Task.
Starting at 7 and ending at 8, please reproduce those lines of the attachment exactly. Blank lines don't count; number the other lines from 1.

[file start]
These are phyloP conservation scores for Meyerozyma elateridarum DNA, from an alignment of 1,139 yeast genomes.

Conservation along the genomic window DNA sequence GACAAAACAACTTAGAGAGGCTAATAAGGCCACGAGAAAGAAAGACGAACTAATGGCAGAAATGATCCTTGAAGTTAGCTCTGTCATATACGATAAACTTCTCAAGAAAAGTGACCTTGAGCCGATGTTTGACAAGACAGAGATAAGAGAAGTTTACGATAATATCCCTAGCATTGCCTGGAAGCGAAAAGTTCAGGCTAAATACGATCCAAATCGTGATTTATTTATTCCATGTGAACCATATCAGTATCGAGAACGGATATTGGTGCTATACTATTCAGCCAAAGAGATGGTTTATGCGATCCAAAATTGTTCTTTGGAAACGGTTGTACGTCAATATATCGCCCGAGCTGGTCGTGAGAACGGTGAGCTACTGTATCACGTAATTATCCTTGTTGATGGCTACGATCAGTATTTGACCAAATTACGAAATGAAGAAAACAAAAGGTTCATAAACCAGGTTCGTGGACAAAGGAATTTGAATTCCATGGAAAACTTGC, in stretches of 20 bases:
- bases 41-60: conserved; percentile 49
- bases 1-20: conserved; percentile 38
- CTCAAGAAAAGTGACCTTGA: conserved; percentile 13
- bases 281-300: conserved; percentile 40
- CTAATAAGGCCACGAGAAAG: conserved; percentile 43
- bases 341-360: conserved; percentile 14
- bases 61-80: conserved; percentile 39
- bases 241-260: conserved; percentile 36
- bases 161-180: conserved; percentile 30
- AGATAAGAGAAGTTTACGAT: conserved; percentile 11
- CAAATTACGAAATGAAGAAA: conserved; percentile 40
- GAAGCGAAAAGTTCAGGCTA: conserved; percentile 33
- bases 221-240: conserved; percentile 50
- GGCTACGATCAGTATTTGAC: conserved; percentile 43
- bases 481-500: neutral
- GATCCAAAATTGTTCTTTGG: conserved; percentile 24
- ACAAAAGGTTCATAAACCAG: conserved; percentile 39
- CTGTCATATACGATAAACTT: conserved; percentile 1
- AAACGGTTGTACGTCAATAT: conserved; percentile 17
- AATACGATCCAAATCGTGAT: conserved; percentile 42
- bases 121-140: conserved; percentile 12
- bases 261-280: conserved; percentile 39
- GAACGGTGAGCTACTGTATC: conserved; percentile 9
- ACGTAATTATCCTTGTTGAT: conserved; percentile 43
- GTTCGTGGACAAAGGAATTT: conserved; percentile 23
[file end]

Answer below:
- CTAATAAGGCCACGAGAAAG: conserved; percentile 43
- bases 341-360: conserved; percentile 14